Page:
The playground at the Cold Bay School. (Courtesy: Kerry Burkhardt)

“It’s a real personal education,” Lopez says. “They’re very attached to each other — they’ve gone to this school their whole life, and they do very well.”

Lopez says Cold Bay has been a safe, sheltering place to raise her kids. But her family — and several others — will likely have to move away when the town’s school shuts its doors at the end of this semester.

The school has had fewer than 10 students for four years now. That means it no longer receives state funding. Until now, the Aleutians East Borough School District has been paying for Cold Bay on its own.

This year, major state funding cuts could create a half-million dollar deficit for the rest of the district’s schools. And school board president Tiffany Jackson says it would cost them an additional $211,000 to keep the Cold Bay School open.

“Nobody wants to be talking numbers, because all of our children are so important,” Jackson says. “But just economically, we didn’t think that we could absorb the cost.”

The school district hasn’t finalized its budget yet, but Jackson says they haven’t asked the Aleutians East Borough for extra money to help keep Cold Bay afloat. The borough is already close to maxed out on its local contribution — they gave the schools about $1 million this year. The district decides how to dole that money out.

Some residents have questioned why the borough couldn’t spare funds for Cold Bay, when it invests millions in capital projects elsewhere in the region. Borough administrator Rick Gifford says they can’t give much more than they already do.

“We fund the schools based upon their budget and their budget request up to as much as we are able to without going over the cap,” Gifford says. “And then we fund projects in each of the communities, hopefully to bring in economic development that will then bring in families to the communities.”

Superintendent Michael Seifert says Aleutians East will reopen the Cold Bay School if enrollment rises above 10 kids again. But some parents aren’t sure that’ll be possible.

Candace Schaack has lived in Cold Bay for more than a decade, and had hoped her two-year-old daughter would go to school there. But now, her family and most others with kids will have to relocate — homeschooling isn’t an option for parents who work. And Schaack worries the community will start to dissolve.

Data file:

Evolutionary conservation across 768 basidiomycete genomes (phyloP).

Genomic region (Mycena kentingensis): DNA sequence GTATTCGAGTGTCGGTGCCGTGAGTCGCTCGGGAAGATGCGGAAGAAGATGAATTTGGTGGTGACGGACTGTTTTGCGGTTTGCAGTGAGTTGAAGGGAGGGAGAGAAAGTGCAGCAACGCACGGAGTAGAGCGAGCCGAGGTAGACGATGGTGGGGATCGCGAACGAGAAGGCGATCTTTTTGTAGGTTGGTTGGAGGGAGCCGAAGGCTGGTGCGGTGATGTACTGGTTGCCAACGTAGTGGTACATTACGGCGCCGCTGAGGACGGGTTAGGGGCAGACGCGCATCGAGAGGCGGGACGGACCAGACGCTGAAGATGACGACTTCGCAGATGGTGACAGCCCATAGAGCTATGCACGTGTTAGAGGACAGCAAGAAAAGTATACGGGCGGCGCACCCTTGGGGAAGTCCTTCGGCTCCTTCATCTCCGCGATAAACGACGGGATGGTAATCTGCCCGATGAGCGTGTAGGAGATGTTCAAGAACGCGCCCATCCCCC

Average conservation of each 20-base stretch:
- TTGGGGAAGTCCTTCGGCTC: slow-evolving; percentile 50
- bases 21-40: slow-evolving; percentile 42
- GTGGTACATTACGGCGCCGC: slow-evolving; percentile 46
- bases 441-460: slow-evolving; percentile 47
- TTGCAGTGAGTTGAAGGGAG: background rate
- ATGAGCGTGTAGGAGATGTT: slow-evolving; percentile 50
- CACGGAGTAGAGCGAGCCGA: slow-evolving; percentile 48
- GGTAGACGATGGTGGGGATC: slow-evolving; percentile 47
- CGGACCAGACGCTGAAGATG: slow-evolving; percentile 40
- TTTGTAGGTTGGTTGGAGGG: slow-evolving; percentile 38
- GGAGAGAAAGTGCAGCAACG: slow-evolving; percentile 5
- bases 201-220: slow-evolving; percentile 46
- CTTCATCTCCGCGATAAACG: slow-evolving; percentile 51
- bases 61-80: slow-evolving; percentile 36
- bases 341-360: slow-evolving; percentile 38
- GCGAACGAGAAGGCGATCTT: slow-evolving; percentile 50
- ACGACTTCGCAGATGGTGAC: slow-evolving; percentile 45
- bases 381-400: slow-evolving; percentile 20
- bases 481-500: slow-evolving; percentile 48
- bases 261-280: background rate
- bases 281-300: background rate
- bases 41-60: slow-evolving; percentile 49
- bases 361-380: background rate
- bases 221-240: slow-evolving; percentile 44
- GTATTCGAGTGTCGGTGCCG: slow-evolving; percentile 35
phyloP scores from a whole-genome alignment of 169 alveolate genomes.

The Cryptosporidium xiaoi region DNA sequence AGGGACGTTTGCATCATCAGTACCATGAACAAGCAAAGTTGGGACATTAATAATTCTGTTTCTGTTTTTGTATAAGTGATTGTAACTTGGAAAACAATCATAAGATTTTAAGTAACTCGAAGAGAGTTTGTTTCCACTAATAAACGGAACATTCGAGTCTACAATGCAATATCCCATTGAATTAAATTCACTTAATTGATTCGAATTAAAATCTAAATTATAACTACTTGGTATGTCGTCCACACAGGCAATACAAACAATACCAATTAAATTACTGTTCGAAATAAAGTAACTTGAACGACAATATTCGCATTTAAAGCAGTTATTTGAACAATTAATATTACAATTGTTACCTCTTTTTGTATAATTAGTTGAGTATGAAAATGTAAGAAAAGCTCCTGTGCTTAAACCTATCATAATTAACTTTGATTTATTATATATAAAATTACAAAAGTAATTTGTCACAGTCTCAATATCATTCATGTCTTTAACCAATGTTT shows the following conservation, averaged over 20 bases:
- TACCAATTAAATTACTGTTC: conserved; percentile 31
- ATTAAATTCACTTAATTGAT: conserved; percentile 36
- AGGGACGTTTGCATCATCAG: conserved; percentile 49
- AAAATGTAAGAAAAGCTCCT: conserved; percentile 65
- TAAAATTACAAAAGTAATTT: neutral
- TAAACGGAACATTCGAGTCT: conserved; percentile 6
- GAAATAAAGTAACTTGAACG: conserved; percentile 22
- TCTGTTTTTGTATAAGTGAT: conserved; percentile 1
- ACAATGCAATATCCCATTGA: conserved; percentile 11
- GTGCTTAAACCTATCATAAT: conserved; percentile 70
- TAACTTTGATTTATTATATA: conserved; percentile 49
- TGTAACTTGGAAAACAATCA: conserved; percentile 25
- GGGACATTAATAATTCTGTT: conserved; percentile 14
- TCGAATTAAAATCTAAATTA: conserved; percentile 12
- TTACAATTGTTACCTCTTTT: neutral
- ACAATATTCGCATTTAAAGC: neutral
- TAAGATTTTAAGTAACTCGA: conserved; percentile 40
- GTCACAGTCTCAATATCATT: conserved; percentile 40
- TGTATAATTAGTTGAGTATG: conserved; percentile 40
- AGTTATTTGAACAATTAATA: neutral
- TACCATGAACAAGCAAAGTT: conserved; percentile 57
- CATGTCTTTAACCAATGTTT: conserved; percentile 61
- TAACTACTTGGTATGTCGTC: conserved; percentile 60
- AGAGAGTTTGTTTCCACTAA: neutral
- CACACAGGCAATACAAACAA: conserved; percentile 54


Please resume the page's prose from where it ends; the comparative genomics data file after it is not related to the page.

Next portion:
“It’s going to leave us with really no room for growth,” she says. “Cold Bay has so much potential … but I don’t see people moving here with a family if there’s no school.”

The students at the Cold Bay School, from left to right: Matt Lopez, Wake Kremer, Tommy Mack (who attends only in first quarter), Zenny Lopez and David Young. (Courtesy: Kerry Burkhardt)

Schaack grew up in nearby Nelson Lagoon, which had its school closed three years ago. Enrollment hasn’t bounced back, and soon, the borough may have to tear the school building down.

“The whole village is just falling to pieces,” Schaack says of her hometown. “I hate to say that, but it really is — it’s a really bad thing for the community to have that happen.”

Cold Bay is more transient than most towns in the borough — it’s not a fishing community, or a native village, and most of its hundred or so residents are government employees. Many work at the airport, used for emergency stops by jets crossing the Pacific.

“They can land here. And then the place that has the most room and bathrooms and all of that is the school,” says teacher and principal Kerry Burkhardt. Her school is also the tsunami shelter, and a space for potlucks, open gym hours and free shelter for travelers.

Burkhardt wishes the school board had given her an extra year to try to boost enrollment. With that time, she says locals could have recruited more families to the open jobs in Cold Bay. That’s been tough with the school on the chopping block.

“We were sorry to hear and to see that the weather station hired two families with children, they learned that the board was thinking of closing and so they turned the jobs down,” Burkhardt says. “That was a great loss, and I feel as though we would have been alright.”